The ruling Democratic Party proposed Sunday that political parties prioritize negotiation of a bill to set up an independent unit to probe allegations of corruption by ranking public officials.
The bill is part of judiciary reform proposals that include a bill to give more investigative power to police. Both were placed on the fast-track in late April, along with an election reform bill.
With regard to a drive to reform the prosecution, the ball is now passed to the National Assembly following the resignation of former Justice Minister Cho Kuk.
|Lawmakers of major political parties hold a meeting on Sunday to discuss pending issues including the establishment of a special corruption investigation unit. (From left) Reps. Kwon Eun-hee of the Bareunmirae Party, Song Ki-hun of the Democratic Party, Na Kyung-won of the Liberty Korea Party, Lee In-young of the DP, Oh Shin-hwan of the BP, and Kweon Seong-dong of the LKP. (Yonhap)|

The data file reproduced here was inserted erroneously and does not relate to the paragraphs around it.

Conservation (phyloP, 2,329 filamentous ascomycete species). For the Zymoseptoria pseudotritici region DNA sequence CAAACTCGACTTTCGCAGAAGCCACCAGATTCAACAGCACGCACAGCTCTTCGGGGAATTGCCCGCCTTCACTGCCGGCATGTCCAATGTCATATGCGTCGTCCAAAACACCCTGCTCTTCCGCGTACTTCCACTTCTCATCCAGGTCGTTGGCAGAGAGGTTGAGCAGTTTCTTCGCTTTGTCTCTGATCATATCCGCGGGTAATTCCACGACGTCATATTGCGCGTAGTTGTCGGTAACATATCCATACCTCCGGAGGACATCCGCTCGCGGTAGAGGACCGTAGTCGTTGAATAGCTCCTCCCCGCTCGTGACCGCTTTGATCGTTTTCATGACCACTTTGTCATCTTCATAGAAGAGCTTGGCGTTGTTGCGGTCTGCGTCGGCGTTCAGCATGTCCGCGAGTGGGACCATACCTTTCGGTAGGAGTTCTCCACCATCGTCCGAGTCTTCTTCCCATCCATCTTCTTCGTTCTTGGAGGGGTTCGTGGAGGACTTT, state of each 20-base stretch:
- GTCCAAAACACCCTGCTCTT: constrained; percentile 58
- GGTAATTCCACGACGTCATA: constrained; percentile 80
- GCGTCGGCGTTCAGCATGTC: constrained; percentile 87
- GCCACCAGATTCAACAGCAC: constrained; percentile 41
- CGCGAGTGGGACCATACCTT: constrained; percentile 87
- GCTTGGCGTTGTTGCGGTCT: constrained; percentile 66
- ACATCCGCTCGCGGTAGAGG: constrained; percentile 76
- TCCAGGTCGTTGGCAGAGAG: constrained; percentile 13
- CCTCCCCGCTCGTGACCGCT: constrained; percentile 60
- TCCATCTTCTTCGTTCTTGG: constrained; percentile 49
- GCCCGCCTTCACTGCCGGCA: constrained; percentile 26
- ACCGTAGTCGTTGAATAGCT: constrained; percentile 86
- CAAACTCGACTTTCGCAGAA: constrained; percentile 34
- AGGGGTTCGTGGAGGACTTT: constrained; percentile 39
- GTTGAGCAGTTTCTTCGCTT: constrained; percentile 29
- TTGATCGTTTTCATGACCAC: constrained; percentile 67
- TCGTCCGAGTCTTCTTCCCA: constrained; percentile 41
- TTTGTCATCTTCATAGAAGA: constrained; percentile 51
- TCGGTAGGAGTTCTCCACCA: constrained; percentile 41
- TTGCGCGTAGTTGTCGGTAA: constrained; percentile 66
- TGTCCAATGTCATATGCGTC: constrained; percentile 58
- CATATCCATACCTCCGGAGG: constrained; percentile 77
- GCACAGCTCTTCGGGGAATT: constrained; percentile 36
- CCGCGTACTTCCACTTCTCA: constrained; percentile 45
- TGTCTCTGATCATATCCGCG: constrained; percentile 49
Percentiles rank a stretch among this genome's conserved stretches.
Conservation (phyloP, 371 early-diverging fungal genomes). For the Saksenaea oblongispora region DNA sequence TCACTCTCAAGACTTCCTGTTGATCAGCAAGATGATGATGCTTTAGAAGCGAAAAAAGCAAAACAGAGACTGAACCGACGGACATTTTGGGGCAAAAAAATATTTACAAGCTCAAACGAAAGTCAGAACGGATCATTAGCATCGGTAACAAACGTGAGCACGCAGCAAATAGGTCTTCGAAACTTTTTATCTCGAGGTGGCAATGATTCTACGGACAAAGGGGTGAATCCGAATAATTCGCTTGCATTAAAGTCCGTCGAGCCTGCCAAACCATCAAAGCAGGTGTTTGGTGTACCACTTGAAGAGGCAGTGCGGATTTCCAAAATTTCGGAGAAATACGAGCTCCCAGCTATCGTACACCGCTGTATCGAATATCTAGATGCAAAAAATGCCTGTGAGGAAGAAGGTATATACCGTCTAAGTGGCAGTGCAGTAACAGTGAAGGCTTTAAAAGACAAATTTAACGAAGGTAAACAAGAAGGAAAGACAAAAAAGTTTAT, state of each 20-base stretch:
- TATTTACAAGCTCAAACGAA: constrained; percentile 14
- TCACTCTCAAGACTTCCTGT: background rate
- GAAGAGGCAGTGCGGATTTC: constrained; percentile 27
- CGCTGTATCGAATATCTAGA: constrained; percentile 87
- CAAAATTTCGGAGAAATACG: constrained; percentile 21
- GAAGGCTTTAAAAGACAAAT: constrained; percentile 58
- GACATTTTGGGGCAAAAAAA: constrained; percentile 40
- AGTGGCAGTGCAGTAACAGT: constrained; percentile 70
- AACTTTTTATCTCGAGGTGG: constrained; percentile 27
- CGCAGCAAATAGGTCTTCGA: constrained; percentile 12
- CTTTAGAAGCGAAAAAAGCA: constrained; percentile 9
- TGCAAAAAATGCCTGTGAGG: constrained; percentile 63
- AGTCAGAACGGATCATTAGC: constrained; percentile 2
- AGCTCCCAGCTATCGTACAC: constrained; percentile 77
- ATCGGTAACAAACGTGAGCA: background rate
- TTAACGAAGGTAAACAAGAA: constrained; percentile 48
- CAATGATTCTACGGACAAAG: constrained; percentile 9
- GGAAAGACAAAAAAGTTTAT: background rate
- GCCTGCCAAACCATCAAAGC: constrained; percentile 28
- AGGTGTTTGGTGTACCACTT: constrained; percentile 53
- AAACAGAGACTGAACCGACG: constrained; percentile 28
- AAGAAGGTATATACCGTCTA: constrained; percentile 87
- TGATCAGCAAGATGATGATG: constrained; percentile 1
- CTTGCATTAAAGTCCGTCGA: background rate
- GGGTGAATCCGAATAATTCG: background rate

"The key to the overhaul is to establish a separate investigation agency," Rep. Park Chan-dae, spokesman of the DP, told reporters.
Last week, the DP and two opposition parties met over a set of the reform bills, but they only confirmed the gap in their stance over the agency.
The reform of the prosecution is a key election pledge by President Moon Jae-in.
Cho, a key architect of Moon's reform drive, resigned last week after serving the post for roughly for one month.
His family is under a prosecution probe into allegations about the forgery of a school award, financial wrongdoing and academic favors.
The DP insists it is possible for the National Assembly to handle the bill at a plenary meeting in October.
But the main opposition Liberty Korea Party opposes the DP's proposal to prioritize in negotiating over the probe agency bill.
"The move appears at being aimed at supporting Cho's return and covering up corruption allegations of the Moon administration," LKP floor leader Na Kyung-won said.